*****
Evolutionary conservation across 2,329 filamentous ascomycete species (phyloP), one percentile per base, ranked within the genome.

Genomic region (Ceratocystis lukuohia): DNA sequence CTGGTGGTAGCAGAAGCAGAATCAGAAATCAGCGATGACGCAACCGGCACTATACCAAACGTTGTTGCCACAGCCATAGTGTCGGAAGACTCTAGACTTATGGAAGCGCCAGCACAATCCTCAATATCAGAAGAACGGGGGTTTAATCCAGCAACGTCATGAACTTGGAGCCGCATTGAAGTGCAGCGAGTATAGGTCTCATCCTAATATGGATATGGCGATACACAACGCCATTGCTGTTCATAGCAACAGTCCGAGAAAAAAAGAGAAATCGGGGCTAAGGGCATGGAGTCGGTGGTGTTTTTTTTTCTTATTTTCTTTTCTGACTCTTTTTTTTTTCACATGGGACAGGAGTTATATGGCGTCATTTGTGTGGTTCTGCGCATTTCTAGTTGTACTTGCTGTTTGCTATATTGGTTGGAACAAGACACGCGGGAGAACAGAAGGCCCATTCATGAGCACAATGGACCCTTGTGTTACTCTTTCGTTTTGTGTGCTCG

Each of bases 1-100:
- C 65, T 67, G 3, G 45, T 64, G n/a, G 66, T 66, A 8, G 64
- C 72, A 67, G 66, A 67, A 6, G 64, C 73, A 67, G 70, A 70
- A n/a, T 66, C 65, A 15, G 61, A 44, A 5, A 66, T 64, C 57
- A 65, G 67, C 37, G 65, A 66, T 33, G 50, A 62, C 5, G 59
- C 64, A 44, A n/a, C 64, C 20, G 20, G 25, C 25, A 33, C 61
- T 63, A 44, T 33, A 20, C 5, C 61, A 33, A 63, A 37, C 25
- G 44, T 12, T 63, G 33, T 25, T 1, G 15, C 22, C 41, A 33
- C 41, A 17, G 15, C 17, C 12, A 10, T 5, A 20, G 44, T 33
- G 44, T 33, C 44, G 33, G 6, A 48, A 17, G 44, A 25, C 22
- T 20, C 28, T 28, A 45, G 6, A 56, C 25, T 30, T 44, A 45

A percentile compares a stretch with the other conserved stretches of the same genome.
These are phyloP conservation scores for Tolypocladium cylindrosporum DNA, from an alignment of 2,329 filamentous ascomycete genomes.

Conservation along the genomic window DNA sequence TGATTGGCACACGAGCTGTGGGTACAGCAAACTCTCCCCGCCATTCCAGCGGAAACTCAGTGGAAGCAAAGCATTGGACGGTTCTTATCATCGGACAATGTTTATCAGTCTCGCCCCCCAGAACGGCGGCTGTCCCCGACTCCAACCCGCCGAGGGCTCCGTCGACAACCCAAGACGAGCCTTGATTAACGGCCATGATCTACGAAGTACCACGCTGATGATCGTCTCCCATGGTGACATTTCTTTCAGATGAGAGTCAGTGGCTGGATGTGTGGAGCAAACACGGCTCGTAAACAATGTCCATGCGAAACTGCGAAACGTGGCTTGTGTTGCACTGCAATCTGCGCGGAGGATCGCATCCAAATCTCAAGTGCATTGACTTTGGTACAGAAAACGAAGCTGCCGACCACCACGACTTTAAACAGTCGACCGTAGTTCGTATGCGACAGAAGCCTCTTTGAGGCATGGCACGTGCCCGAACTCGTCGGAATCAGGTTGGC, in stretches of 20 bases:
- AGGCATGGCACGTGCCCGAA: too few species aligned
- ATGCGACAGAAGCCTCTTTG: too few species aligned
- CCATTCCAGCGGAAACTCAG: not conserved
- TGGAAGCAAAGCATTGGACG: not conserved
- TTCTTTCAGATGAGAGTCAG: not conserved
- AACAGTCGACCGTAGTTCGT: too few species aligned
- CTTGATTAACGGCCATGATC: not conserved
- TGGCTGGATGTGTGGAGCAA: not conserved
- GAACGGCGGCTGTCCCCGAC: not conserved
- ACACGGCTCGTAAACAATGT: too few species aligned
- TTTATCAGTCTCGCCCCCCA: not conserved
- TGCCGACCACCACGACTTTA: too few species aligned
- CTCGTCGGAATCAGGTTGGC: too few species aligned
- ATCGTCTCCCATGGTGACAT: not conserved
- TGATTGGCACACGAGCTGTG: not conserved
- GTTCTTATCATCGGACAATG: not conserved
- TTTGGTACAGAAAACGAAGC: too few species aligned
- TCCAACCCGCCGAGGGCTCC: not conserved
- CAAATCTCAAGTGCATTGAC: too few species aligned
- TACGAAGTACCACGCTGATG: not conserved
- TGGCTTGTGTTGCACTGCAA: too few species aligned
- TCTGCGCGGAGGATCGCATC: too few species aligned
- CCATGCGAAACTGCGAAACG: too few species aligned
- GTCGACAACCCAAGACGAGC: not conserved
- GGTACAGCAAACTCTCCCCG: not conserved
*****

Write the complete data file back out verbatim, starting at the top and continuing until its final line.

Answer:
Evolutionary conservation across 2,329 filamentous ascomycete species (phyloP), one percentile per base, ranked within the genome.

Genomic region (Ceratocystis lukuohia): DNA sequence CTGGTGGTAGCAGAAGCAGAATCAGAAATCAGCGATGACGCAACCGGCACTATACCAAACGTTGTTGCCACAGCCATAGTGTCGGAAGACTCTAGACTTATGGAAGCGCCAGCACAATCCTCAATATCAGAAGAACGGGGGTTTAATCCAGCAACGTCATGAACTTGGAGCCGCATTGAAGTGCAGCGAGTATAGGTCTCATCCTAATATGGATATGGCGATACACAACGCCATTGCTGTTCATAGCAACAGTCCGAGAAAAAAAGAGAAATCGGGGCTAAGGGCATGGAGTCGGTGGTGTTTTTTTTTCTTATTTTCTTTTCTGACTCTTTTTTTTTTCACATGGGACAGGAGTTATATGGCGTCATTTGTGTGGTTCTGCGCATTTCTAGTTGTACTTGCTGTTTGCTATATTGGTTGGAACAAGACACGCGGGAGAACAGAAGGCCCATTCATGAGCACAATGGACCCTTGTGTTACTCTTTCGTTTTGTGTGCTCG

Each of bases 1-100:
- C 65, T 67, G 3, G 45, T 64, G n/a, G 66, T 66, A 8, G 64
- C 72, A 67, G 66, A 67, A 6, G 64, C 73, A 67, G 70, A 70
- A n/a, T 66, C 65, A 15, G 61, A 44, A 5, A 66, T 64, C 57
- A 65, G 67, C 37, G 65, A 66, T 33, G 50, A 62, C 5, G 59
- C 64, A 44, A n/a, C 64, C 20, G 20, G 25, C 25, A 33, C 61
- T 63, A 44, T 33, A 20, C 5, C 61, A 33, A 63, A 37, C 25
- G 44, T 12, T 63, G 33, T 25, T 1, G 15, C 22, C 41, A 33
- C 41, A 17, G 15, C 17, C 12, A 10, T 5, A 20, G 44, T 33
- G 44, T 33, C 44, G 33, G 6, A 48, A 17, G 44, A 25, C 22
- T 20, C 28, T 28, A 45, G 6, A 56, C 25, T 30, T 44, A 45

A percentile compares a stretch with the other conserved stretches of the same genome.
These are phyloP conservation scores for Tolypocladium cylindrosporum DNA, from an alignment of 2,329 filamentous ascomycete genomes.

Conservation along the genomic window DNA sequence TGATTGGCACACGAGCTGTGGGTACAGCAAACTCTCCCCGCCATTCCAGCGGAAACTCAGTGGAAGCAAAGCATTGGACGGTTCTTATCATCGGACAATGTTTATCAGTCTCGCCCCCCAGAACGGCGGCTGTCCCCGACTCCAACCCGCCGAGGGCTCCGTCGACAACCCAAGACGAGCCTTGATTAACGGCCATGATCTACGAAGTACCACGCTGATGATCGTCTCCCATGGTGACATTTCTTTCAGATGAGAGTCAGTGGCTGGATGTGTGGAGCAAACACGGCTCGTAAACAATGTCCATGCGAAACTGCGAAACGTGGCTTGTGTTGCACTGCAATCTGCGCGGAGGATCGCATCCAAATCTCAAGTGCATTGACTTTGGTACAGAAAACGAAGCTGCCGACCACCACGACTTTAAACAGTCGACCGTAGTTCGTATGCGACAGAAGCCTCTTTGAGGCATGGCACGTGCCCGAACTCGTCGGAATCAGGTTGGC, in stretches of 20 bases:
- AGGCATGGCACGTGCCCGAA: too few species aligned
- ATGCGACAGAAGCCTCTTTG: too few species aligned
- CCATTCCAGCGGAAACTCAG: not conserved
- TGGAAGCAAAGCATTGGACG: not conserved
- TTCTTTCAGATGAGAGTCAG: not conserved
- AACAGTCGACCGTAGTTCGT: too few species aligned
- CTTGATTAACGGCCATGATC: not conserved
- TGGCTGGATGTGTGGAGCAA: not conserved
- GAACGGCGGCTGTCCCCGAC: not conserved
- ACACGGCTCGTAAACAATGT: too few species aligned
- TTTATCAGTCTCGCCCCCCA: not conserved
- TGCCGACCACCACGACTTTA: too few species aligned
- CTCGTCGGAATCAGGTTGGC: too few species aligned
- ATCGTCTCCCATGGTGACAT: not conserved
- TGATTGGCACACGAGCTGTG: not conserved
- GTTCTTATCATCGGACAATG: not conserved
- TTTGGTACAGAAAACGAAGC: too few species aligned
- TCCAACCCGCCGAGGGCTCC: not conserved
- CAAATCTCAAGTGCATTGAC: too few species aligned
- TACGAAGTACCACGCTGATG: not conserved
- TGGCTTGTGTTGCACTGCAA: too few species aligned
- TCTGCGCGGAGGATCGCATC: too few species aligned
- CCATGCGAAACTGCGAAACG: too few species aligned
- GTCGACAACCCAAGACGAGC: not conserved
- GGTACAGCAAACTCTCCCCG: not conserved